Any CAT can be used for planetary imaging, but some CATs are more equal than others. The most critical requirement? Quality optics, but most CATs fulfill that these days. Almost as important is focal length. A detailed planetary image requires a lot. It's possible to extend the focal length of any telescope by the use of a Barlow lens, but it's usually best to start out with a "slow" scope to begin with. A telescope that brings a lot of millimeters to the table is the Maksutov Cassegrain, and it can blow other designs out of the water on the Solar System. Its only failing? Aperture. In the interest of sharp images, it's desirable to keep webcam frame exposures as short as possible. That's no problem for a 6-inch Maksutov on the Moon or Jupiter, but it can be a problem on Saturn, or when very large image scales on any planet are desired.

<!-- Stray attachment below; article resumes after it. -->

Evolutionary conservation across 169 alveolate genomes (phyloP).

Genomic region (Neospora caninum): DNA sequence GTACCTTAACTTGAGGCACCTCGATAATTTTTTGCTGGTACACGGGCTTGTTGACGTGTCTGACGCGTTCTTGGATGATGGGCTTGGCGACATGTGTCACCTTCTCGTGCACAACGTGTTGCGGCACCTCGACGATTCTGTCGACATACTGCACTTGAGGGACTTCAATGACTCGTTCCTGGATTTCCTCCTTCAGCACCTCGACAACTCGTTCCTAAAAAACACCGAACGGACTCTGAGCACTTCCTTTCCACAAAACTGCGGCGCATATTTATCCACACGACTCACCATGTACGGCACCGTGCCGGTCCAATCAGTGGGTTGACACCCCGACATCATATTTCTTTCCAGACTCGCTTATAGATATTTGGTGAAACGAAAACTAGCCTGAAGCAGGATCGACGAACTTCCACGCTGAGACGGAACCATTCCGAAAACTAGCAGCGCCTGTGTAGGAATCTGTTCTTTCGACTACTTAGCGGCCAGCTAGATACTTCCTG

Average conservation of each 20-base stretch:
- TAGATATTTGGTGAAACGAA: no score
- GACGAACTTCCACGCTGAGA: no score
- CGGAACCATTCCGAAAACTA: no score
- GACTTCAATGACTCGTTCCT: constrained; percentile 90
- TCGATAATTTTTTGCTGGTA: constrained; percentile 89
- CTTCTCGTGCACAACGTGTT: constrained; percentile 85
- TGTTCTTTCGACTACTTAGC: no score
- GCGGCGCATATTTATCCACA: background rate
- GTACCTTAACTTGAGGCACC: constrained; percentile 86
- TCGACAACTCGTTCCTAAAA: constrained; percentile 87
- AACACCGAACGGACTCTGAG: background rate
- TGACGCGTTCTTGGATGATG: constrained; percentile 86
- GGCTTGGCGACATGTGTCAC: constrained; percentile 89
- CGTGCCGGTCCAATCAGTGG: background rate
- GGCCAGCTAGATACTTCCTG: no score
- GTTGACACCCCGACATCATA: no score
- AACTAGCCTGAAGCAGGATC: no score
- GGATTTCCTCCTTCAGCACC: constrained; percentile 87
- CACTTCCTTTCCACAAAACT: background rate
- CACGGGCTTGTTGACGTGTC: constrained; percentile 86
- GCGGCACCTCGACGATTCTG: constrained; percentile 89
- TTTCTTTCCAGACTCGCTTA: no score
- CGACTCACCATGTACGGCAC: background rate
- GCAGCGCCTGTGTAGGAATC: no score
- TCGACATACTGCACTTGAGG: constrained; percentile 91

All in all, the good old SCT is, once again, the workhorse. Its images, although maybe not as sharp as those of other designs, are still very good, it offers plenty of focal length, plenty of aperture, and its moving mirror focusing means almost any camera can be brought to focus. The SCT's main problem for Solar System work is focus shift. At high power, focusing can drive the image of a planet right off a webcam chip. This problem can be cured by the simple addition of a rear cell Crayford focuser. Browse through the astronomy magazines and have a look at the high-resolution planetary images done by the expert imagers. What do they have in common besides their amazing detail and beauty? Most were shot with Schmidt Cassegrains.
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